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Top Takeaways from the International Dairy Foods Association Forum

The world is changing – fast. In recent years, the food and beverage industry has been in the spotlight, some would say more than ever. Consumers are demanding to know more about their food, and the agriculture industry is expected to feed the rapidly growing population. This demand for growth in the food and beverage industry has created a landscape that is experiencing rapidly changing trends, changing tastes and changing technologies. Leading experts and industry leaders gathered in Orlando, Florida for the International Dairy Foods Association (IDFA) Dairy Forum and shared their insights and perspectives on a wide variety of challenges and opportunities facing the industry today. Following the forum, Greg Janzow, director of food safety for Gray, provided the top takeaways from the event and offered his insight into what the dairy industry looks like in 2019 and how that affects the overall health of the food and beverage industry.

Dairy Industry Little Girl

IDFA Chairman Dr. Michael Dykes offered interesting insight into his vision for growth for the dairy industry. In order for the dairy market to experience upward mobility, the U.S. Department of Agriculture (USDA) Federal Milk Marketing Orders system must have flexibility and generate the market signals to encourage investment and risk-taking throughout the entire supply chain. Dairy producers make a high-quality product, and it is imperative the industry finds new, innovative ways to maximize the returns in both the domestic and international markets. Everyone loves to win, but the mentality must change to create a culture that further values working together in order to increase speed in decision-making, taking action and leading bold change.


1. Food Safety


Dr. Steven Ostroff, recently retired Deputy Commissioner for Foods and Veterinary Medicine at the Food and Drug Administration (FDA), posed the question, “Is the problem with outbreaks getting worse?” Briefly looking at a chart that shows the number of incidents over time, the quick answer would be “Yes.” However, in recent years, technology has advanced sweeping improvements in whole genome sequencing that has transformed identification and tracking to an extremely fast and accurate process.  Coupled with similar progress in electronic health records and lab data the certainty of the causes of outbreaks is at an all-time high, therefor it is likely outbreaks are indeed on the decrease.  Food traceability issues are at the forefront of the conversation. The ideal traceability system has not been developed, but when it is it will include the “3 R’s:” rapid, reliable and reproducible; it will extend across the entire supply chain, and it will be affordable. The conversation around food traceability brings to light the “high risk” foods, which have been identified and are receiving the appropriate attention. The biggest challenge in the risk regard: Who wants their food product to be labeled as “high risk?”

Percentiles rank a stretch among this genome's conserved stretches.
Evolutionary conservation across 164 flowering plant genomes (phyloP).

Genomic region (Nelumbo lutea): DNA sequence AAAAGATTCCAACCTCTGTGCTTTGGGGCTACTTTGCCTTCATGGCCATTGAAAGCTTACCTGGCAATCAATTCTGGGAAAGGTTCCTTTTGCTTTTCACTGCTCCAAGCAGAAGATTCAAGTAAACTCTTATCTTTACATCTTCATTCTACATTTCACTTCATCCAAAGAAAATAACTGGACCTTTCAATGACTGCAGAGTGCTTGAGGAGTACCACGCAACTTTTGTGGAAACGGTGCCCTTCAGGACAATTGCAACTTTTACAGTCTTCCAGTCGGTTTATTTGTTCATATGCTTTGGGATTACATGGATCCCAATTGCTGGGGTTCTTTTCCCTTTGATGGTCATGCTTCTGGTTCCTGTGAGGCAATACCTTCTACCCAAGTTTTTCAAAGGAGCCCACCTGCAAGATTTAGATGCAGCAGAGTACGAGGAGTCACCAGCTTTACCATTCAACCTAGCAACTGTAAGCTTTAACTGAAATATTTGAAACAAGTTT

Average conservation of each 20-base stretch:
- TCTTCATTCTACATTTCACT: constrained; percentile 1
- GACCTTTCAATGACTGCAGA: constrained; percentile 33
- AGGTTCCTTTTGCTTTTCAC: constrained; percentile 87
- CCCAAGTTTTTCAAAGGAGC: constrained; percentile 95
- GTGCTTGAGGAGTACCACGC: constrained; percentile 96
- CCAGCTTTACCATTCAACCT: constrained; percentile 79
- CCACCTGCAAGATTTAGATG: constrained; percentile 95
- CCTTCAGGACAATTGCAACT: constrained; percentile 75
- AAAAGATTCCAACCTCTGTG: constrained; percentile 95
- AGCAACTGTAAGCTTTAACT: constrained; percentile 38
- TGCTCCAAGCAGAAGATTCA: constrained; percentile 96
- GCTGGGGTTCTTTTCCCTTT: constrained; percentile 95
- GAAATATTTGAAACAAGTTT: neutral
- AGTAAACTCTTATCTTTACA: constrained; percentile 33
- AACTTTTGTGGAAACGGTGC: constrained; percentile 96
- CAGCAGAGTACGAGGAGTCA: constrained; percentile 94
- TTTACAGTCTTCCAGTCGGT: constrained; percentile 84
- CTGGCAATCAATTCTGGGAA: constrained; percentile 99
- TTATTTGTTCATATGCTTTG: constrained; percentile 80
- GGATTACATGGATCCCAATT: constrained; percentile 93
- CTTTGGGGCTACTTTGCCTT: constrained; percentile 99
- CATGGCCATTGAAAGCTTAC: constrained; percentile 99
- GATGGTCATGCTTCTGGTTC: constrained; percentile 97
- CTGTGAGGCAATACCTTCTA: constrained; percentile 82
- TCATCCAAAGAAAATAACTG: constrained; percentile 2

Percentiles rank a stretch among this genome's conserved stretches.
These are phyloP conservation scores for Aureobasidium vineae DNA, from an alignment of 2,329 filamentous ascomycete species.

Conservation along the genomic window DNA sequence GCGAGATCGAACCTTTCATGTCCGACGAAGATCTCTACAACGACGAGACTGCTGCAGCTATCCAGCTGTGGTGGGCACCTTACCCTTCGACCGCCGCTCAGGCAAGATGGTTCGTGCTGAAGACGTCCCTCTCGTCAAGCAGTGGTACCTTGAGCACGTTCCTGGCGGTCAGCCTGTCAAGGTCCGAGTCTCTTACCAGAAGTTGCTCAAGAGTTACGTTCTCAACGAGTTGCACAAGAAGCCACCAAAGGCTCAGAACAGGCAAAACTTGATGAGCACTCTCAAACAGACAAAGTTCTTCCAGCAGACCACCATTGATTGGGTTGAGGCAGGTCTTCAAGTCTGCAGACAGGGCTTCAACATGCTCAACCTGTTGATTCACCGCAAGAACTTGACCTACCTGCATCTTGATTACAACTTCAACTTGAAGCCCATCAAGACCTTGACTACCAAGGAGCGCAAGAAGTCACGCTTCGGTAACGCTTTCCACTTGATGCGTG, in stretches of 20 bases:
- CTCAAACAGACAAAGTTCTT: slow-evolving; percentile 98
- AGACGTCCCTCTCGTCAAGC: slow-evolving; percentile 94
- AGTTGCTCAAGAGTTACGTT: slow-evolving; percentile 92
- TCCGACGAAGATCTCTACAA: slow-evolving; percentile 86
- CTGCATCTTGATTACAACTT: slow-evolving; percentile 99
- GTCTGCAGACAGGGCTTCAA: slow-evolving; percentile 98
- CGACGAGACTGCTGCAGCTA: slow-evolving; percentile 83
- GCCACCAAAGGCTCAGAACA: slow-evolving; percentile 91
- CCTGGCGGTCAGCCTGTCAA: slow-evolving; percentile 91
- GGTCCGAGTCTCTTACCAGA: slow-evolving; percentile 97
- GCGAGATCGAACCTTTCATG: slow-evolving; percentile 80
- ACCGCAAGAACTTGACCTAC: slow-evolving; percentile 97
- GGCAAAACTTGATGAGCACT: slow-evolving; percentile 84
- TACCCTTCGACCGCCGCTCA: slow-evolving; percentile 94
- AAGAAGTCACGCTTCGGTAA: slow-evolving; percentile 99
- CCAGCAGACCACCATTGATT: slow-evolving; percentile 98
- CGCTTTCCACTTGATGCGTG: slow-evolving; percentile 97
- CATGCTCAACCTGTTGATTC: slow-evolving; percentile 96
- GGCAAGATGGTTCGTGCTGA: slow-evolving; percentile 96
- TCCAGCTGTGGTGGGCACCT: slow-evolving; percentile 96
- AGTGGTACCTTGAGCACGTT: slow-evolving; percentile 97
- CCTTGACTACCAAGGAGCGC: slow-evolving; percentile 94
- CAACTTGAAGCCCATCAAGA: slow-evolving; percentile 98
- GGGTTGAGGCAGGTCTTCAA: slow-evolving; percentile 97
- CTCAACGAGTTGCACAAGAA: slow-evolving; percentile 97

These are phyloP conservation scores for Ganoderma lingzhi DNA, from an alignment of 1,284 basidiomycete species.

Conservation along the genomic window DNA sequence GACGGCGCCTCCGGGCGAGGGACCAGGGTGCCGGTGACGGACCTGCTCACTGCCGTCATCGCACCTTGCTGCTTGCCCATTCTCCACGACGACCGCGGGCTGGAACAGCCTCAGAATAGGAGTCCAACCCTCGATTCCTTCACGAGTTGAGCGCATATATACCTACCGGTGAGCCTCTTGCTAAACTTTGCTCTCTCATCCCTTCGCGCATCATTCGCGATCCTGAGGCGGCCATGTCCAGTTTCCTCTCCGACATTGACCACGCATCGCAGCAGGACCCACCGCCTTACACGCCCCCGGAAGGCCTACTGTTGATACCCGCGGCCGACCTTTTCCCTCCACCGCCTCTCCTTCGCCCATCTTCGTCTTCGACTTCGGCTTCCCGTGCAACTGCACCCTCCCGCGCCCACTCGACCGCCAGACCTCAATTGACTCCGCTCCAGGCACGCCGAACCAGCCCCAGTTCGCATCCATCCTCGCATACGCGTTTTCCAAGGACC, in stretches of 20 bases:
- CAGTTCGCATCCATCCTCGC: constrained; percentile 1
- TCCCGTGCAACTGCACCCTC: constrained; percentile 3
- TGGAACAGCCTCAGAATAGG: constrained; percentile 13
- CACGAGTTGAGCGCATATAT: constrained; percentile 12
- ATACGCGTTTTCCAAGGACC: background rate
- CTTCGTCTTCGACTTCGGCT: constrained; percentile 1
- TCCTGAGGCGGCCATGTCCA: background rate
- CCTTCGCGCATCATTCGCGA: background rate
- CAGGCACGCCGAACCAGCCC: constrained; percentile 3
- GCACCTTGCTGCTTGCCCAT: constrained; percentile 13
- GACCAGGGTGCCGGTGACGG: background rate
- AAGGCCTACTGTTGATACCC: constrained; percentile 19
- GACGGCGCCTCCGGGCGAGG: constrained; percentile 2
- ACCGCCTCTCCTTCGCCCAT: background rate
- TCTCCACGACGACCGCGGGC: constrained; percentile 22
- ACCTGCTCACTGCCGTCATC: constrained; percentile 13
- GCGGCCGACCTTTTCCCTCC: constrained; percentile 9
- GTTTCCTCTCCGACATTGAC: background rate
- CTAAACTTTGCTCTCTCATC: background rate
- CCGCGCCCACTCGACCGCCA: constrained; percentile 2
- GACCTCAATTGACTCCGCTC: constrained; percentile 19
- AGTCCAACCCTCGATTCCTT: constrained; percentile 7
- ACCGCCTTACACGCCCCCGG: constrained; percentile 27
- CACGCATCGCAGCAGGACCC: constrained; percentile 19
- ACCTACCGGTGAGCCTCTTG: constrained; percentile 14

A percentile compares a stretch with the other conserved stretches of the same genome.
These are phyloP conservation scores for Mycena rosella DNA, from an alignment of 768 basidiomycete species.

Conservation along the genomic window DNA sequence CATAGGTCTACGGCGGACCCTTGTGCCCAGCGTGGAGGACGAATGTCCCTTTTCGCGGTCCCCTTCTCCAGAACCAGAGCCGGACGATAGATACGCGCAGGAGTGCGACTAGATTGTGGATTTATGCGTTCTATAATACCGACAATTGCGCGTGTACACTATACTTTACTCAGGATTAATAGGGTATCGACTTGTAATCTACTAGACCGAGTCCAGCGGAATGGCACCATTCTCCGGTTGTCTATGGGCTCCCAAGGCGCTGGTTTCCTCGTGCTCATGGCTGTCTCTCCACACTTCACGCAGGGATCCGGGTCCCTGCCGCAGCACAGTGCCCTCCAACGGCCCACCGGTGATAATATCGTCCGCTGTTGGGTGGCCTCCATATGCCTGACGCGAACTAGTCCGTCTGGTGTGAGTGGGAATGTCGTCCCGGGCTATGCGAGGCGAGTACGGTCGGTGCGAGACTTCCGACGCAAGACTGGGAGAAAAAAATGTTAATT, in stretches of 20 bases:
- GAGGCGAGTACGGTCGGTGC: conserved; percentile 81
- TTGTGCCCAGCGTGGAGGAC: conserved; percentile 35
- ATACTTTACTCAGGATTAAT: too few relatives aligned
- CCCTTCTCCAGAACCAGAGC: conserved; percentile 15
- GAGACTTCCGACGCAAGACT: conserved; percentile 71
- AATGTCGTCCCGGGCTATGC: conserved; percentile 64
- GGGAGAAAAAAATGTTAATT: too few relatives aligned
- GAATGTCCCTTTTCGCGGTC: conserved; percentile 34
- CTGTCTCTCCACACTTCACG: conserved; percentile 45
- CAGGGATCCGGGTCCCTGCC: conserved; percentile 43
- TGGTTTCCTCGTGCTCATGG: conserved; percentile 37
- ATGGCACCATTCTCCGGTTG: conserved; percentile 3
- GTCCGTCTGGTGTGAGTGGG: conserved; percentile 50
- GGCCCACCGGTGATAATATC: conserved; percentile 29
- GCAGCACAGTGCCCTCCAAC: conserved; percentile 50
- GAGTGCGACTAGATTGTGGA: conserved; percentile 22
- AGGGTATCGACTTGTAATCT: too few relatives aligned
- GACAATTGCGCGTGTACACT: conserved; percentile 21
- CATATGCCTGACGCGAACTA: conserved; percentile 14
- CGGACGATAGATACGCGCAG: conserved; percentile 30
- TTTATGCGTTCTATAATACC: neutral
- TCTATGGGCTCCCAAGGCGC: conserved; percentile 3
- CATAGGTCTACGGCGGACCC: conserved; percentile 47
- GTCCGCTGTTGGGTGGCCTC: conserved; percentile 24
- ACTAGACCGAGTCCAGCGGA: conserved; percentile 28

2. Direction of Dairy Markets for 2019


It’s no secret. The fluid segment of the dairy industry continues to decline.  Due to weather, margins and a variety of other factors, the global milk supply has slowed. In the short term, industry experts predict a price recovery, but they also foresee a possible recession in Q3 of 2019, according to Mary Ledman, Global Dairy Strategist at Rabobank and Dr. Marin Bozic, Associate Director for the Midwest Dairy Foods Research Center. In years to come, there’s no doubt, innovations and scientific advancements will pave the road to success. There are vast opportunities for macronutrient fat and continued focus on protein isolates.  The inability at this point to replicate dairy products due to their complexity allow for a sense of optimism.


From an industry perspective, dairy accomplished a lot in 2018. It must be understood in 2019 that Consumers are in charge – protein and protein isolates remain in high demand.  The attributes unique to milk allow the dairy industry to actively participate and grow in the food and beverage markets. “As we think about our positioning for dairy’s path forward, three things are critically important: sustainability, innovation and trade,” stated Dykes.

"As we think about our positioning for dairy’s path forward, three things are critically important: sustainability, innovation and trade."
Dr. Michael Dykes, Chairman


    February 05, 2019

    Some opinions expressed in this article may be those of a contributing author and not necessarily Gray.

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